Emotion regulation is an essential component of mental health. Behavioral therapies have long acknowledged the importance of improving emotion regulation skills to promote resilience and to treat psychological disorders. Meditation is one mental training practice that has successfully been applied to cultivate skills in self-regulation of emotion, as it employs the un-biased present moment awareness of experiences. Several empirical studies have demonstrated that practice of meditation is associated with improvements in emotion regulation, mental health and well-being. However, little is known about the neurobiological mechanisms that underlie these improvements. The goal of this randomized, controlled, longitudinal study is to identify the neural mechanisms that underlie the improvements in emotion regulation associated with meditation practice. Ninety healthy but highly stressed participants will be randomly assigned to either an eight week Mindfulness-based stress reduction (MBSR) program or to an active control intervention that has been specifically designed to control for non-specific intervention effects associated with MBSR. In a pre-post design, participants will perform an emotion regulation task while functional MR images are acquired. We hypothesize that after the course, MBSR participants will show greater improvements in neural functions indicative of adaptive emotion regulation compared to participants of the control intervention. Furthermore, we will measure changes in gray matter morphometry in order to determine additional neural correlates of improved emotion regulation following MBSR. Our findings will help elucidate how meditation interventions exert their salubrious effects at the neurobiological level.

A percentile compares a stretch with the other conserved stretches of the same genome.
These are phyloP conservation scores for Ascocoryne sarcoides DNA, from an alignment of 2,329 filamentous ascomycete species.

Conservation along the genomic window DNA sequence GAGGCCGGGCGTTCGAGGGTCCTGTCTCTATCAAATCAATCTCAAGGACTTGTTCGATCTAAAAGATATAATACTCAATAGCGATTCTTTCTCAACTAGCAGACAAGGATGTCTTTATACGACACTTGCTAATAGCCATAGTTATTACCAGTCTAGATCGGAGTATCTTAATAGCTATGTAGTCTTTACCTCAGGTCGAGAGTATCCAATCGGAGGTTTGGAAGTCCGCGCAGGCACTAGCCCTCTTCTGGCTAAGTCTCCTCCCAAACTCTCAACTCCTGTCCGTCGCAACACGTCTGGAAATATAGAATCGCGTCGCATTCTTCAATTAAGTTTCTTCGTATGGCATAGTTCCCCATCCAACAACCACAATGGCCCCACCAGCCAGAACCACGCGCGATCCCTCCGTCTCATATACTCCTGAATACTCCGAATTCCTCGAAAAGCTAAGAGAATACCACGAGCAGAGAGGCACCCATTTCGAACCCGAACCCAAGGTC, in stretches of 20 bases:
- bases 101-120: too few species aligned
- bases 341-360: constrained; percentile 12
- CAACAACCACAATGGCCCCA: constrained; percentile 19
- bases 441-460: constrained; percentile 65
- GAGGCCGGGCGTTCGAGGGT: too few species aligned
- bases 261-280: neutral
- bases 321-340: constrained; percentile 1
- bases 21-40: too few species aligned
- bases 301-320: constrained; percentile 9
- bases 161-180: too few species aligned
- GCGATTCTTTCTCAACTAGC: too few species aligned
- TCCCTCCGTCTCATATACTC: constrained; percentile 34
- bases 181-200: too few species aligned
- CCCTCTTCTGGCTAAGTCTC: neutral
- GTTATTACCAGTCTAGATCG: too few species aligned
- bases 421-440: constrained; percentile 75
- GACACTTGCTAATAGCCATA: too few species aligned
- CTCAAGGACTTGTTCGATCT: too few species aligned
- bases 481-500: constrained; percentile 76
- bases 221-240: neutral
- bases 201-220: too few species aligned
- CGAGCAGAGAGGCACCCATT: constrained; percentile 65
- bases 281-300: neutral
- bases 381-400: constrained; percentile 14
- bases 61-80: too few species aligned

This study will identify neural mechanisms associated with changes in emotion regulation following participation in Mindfulness-Based Stress Reduction (MBSR). The data generated will provide important insights into how this intervention works to reduce stress and enhance well-being.
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